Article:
NORWALK, Conn. — A storm of public speakers at Tuesday’s Norwalk Board of Education meeting, most arguing against continuing the mask mandate in the schools, relayed multiple stories about the effects the pandemic is having on Norwalk’s youngest residents.
“Wearing a mask every day and having these intense protocols for our children have now ingrained in them that there is danger out there even while they are sitting and learning to read with their teacher or trying to talk to a friend,” Lauren Jordan said. “We are teaching them that they are never safe and that this danger is invisible and that they are responsible for this danger.”
The public outcry was followed by Norwalk epidemiologist Brian Weeks explaining that the Omicron variant “has had pretty decent impact in terms of hospitalizations for pediatric patients” and the long-term effects of COVID-19 are unknown. Multisystem inflammatory syndrome in children has increased with Omicron and “a large proportion” of the Norwalkers who have gotten sick in the last few weeks are children.
The State legislature has given school districts the option to decide whether students should continue to wear masks in schools.
“We are going to be engaging in conversations with the Department of Health and working in collaboration with the City to make recommendations to the Board to determine when it when it’s an appropriate time for us to transition out of masks,” Norwalk Superintendent of Schools Alexandra Estrella said, after about more than an hour and a half of public comments.
NPS is conducting a survey, asking families how they feel about the issue, a Wednesday email said.
About 30 people spoke against continuing the mask mandate Tuesday, four of them children. Some adults read statements they said were from teachers.
Kerry Rice said she’s an NPS speech language pathologist (SLP) and has seen what two years of mask wearing has done to children.
“There has been a significant increase in speech/sound disorders in 5- and 6-year-olds,” she said.
Lauren Davis said she routinely cringes when she sees her 5-year-old daughter’s cloth mask after seven hours of kindergarten. “It’s covered with dirt, and food and who knows what else and was wet with saliva and I would have to assume germs… can you honestly sit here in good conscience and say that this this dirty piece of fabric is protecting anyone? Of course not. We’re all smarter than that.”
Every student, teacher and administrator should have access to high quality masks and there are other solutions, she said. After awarding mask autonomy, the Board could distributing high quality masks, incorporate more outdoor time and outdoor classroom resources into the curriculum, and teach kids about healthy living.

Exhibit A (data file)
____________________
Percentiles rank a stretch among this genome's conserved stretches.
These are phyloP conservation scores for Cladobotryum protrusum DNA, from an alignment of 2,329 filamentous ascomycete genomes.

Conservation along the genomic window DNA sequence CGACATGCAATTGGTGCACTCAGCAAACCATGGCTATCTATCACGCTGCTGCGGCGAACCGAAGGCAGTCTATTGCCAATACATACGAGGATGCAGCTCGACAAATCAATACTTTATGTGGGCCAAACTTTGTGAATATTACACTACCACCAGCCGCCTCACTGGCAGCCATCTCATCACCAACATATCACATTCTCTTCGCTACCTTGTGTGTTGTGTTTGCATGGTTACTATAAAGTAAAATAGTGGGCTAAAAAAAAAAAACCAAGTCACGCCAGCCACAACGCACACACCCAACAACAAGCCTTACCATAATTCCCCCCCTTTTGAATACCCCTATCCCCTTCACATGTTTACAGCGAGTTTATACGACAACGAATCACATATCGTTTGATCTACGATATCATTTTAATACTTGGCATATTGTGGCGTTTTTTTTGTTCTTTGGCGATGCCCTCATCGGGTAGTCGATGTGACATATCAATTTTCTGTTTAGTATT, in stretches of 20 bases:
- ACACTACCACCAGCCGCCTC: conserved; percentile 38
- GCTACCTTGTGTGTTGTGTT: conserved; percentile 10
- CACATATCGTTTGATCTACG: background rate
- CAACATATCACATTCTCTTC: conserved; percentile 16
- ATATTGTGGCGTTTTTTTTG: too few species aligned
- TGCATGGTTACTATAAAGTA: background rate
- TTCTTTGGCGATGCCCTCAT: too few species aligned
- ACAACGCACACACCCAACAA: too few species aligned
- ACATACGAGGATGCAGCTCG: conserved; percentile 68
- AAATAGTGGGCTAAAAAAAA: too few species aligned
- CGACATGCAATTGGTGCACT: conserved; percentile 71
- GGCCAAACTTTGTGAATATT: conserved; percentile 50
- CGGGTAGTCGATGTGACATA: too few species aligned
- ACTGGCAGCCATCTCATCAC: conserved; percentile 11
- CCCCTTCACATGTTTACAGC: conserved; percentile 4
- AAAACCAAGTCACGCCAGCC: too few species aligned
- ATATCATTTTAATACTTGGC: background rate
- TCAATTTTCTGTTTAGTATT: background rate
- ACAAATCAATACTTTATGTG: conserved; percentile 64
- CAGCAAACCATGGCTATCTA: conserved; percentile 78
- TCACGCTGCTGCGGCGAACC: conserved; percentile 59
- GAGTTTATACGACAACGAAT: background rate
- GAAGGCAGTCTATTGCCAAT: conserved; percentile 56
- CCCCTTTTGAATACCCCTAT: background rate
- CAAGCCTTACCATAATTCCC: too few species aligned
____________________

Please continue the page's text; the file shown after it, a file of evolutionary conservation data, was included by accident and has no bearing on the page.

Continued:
She said, “As more and more studies come out showing the detrimental impacts masks are having on our developing youth, young people will look back and wonder how we allow this to go on for so long, long after it was clear that the costs were outweighing the benefits.”
Amanda Trimboli said, “My daughter will be in second grade next year. She officially has never been in elementary school without wearing a mask. My son will be in kindergarten next year he’ll be learning how to read and I have no clue what struggles he may face if he is still masked and trying to figure out sounds and phonics.”
And if you think masks are beneficial because children aren’t getting sick as often as they used to, “My children have been sick at least six or seven times from the start of September right up until Christmas break and not from COVID, she said. “I cannot help think it’s because they are breathing in their own bacteria all day. And because they aren’t being exposed to common germs that their immune systems need in order to get stronger so they can fight off viruses and illnesses later in life. That is the real science.”
One teen said, “Due to the COVID pandemic I had lost my entire freshman year. As a sophomore now, the leftover trauma caused from the past from the pandemic has made me feel less of a student than before. I was always told high school would be the best years of my life. However, that is most certainly not the case.”